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process of first of all consultation and then you have to do an impact assessment, and it is in him that impact assessment you assess the unintended consequences, and we've already heard about the possible unintended consequences here because it is even possible depending on what happens that this could increase the rate of infection if the public don't adhere to the kind of ways of using masks that you have just talked about in your piece just before the interview. we know that the french made it mandatory to wear face coverings quite a few weeks ago, and we have always here in the uk made it clear that if you do potentially have to wear a face covering then you might not wash your hands or you might not follow all the other measures that are needed to stop the pandemic getting any worse. why do you think the government has flipped on that?” think it's because the imperative here, as we are seeing with the
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lockdown, is around getting things moving again. they feel, and this is my opinion, they feel under huge pressure from businesses and various people that obviously contact them around the economy and people's livelihood and so on, and i can understand that pressure. now, i think what would be really u nfortu nate would think what would be really unfortunate would be if this whole issue of facemasks was used as a way of supporting a kind of relaxation of supporting a kind of relaxation of other measures that really wouldn't be warranted. because you wouldn't be warranted. because you wouldn't want to, for example, allow a greater density of people on public transport because people were wearing face masks and you thought that that might protect them. if facemasks were being used and used properly, and there were no increase in density of public transport, then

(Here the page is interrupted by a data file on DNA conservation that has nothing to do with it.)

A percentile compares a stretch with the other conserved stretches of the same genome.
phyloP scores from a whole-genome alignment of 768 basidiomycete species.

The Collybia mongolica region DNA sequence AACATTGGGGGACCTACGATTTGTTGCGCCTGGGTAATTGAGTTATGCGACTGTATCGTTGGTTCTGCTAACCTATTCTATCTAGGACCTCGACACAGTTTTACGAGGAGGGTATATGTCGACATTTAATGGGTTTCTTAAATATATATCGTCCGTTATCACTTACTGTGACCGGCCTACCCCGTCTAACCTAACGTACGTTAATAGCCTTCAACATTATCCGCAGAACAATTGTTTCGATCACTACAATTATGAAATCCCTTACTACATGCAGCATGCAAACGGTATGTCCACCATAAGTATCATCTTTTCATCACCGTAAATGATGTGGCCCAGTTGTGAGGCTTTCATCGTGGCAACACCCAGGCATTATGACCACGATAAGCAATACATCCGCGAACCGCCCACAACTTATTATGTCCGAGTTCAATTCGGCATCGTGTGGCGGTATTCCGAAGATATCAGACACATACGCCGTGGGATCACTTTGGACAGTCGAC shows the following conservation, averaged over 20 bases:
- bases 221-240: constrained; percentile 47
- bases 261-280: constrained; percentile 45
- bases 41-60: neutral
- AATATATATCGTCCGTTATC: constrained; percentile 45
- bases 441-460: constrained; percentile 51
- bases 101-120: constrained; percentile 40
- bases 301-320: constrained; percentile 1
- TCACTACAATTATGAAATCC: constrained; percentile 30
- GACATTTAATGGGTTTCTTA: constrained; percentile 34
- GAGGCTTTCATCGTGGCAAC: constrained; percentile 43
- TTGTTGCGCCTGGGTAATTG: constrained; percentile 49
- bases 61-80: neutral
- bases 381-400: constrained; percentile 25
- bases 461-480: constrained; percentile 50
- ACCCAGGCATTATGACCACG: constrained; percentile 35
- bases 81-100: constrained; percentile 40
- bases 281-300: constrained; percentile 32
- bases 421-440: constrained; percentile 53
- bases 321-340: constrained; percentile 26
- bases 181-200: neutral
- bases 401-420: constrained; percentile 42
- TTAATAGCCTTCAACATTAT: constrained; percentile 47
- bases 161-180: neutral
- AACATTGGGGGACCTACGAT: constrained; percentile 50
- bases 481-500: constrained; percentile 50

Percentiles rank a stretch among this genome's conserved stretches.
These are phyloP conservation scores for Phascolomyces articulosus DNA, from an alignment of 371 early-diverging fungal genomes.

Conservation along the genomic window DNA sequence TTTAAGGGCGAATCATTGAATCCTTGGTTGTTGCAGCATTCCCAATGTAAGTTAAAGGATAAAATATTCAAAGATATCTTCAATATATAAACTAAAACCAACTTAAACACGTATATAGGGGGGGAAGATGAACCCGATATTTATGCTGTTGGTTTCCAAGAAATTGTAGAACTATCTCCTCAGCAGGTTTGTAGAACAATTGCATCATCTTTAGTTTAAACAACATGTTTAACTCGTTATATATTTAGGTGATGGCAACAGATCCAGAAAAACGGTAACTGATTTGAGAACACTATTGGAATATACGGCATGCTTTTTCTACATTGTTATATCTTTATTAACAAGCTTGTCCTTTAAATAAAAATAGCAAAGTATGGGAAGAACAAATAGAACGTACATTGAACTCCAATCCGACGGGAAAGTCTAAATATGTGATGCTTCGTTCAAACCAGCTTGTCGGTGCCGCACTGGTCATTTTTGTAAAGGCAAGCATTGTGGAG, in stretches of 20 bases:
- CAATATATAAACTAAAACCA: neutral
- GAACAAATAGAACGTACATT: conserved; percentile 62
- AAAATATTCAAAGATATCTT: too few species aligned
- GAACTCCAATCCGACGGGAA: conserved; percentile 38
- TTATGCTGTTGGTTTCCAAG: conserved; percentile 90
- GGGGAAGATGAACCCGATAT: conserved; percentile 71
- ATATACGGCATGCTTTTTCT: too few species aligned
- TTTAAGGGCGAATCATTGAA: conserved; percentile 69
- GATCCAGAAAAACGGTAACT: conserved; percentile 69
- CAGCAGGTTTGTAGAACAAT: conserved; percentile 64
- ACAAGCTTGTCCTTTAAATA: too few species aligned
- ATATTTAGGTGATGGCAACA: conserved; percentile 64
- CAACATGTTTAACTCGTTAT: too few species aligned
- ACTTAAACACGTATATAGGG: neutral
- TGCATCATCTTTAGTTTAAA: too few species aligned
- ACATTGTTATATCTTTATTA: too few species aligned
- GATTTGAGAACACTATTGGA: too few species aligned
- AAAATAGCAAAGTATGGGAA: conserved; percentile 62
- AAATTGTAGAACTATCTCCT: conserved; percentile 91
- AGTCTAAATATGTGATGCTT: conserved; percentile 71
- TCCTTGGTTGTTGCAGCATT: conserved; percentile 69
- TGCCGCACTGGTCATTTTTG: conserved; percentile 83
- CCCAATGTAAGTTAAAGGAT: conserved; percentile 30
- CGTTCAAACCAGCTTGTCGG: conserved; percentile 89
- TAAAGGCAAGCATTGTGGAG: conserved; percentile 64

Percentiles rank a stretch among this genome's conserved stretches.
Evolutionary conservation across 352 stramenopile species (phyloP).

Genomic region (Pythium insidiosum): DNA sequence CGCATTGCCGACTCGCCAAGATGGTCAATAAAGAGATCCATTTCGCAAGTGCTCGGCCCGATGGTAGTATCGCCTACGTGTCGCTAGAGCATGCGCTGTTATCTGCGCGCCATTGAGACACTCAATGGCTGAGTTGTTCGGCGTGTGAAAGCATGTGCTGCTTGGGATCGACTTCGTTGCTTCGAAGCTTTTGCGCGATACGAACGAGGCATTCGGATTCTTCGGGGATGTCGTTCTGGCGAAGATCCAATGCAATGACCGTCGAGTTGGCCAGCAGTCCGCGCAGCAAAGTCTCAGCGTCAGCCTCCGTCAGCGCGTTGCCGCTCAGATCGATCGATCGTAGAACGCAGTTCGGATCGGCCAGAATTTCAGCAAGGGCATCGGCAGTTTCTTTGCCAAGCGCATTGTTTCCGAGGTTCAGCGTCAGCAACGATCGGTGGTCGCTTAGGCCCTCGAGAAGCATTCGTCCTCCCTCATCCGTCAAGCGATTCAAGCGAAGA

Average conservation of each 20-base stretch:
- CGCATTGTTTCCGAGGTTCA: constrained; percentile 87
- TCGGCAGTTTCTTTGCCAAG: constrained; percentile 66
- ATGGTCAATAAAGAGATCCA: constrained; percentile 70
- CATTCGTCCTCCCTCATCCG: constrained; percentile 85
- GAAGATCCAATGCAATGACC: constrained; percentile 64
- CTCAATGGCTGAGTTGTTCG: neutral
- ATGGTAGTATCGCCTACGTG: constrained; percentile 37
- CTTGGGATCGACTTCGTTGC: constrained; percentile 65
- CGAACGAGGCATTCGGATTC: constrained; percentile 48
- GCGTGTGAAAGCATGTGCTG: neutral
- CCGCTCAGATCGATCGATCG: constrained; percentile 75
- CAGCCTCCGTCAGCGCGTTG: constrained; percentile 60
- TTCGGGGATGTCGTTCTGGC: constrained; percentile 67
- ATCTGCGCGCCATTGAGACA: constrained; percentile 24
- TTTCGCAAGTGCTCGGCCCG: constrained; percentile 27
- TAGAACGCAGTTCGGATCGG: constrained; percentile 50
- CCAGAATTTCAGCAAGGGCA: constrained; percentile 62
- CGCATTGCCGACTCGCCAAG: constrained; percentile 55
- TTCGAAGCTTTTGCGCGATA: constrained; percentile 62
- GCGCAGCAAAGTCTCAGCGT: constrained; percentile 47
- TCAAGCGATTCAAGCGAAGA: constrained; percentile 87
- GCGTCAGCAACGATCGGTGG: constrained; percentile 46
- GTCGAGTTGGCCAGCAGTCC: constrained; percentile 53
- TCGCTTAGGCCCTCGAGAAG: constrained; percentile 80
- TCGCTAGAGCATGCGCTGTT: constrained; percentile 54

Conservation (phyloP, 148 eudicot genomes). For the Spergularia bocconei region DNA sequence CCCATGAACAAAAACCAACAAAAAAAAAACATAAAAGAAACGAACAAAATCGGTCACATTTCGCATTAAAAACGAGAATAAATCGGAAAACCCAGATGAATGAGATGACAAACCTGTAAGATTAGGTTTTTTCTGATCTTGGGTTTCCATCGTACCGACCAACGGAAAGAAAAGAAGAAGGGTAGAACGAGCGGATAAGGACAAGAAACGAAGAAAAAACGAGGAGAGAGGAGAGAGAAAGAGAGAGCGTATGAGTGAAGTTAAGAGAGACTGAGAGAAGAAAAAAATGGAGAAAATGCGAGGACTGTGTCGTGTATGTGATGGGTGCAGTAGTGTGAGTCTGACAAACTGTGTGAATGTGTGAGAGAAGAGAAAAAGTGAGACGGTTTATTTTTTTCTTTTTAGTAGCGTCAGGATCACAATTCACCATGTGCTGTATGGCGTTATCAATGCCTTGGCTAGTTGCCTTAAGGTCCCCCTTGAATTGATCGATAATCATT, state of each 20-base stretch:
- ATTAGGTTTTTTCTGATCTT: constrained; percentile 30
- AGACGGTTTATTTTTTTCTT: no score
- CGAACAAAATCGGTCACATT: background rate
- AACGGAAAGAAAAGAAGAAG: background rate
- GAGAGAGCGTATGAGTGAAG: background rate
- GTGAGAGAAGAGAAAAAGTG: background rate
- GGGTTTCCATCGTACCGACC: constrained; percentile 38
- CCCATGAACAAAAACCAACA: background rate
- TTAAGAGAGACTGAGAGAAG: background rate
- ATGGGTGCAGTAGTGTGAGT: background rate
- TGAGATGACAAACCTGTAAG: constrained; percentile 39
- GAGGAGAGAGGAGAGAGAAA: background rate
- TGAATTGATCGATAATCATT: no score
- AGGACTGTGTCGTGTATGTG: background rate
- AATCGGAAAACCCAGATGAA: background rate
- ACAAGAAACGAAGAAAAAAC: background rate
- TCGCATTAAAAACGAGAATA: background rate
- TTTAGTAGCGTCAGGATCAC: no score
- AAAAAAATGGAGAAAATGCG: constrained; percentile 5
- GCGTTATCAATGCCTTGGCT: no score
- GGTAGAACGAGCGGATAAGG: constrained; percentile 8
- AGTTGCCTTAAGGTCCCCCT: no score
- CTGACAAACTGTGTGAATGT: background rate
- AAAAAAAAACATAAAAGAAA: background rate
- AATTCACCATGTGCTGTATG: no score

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it's possible it may have a benefit, but if it was used in order to enable a greater density of people on public transport and ultimately in workplaces, it could even end up increasing r and infections and that is what we don't want. he did stress however, to be fair, that if you can work from home stay working from home and if you do have to go to work, try not to travel in peak hours on public transport. that's absolutely right. the problem is obviously the interpretation of that and who makes that decision, so if you, as an employee are free to make the decision that you do not feel safe coming into work and the only way that you could do it is through public transport, then that is your decision and you can do that. however, if your employer is saying that in your employer's opinion it is okfor that in your employer's opinion it is ok for you to go in, that puts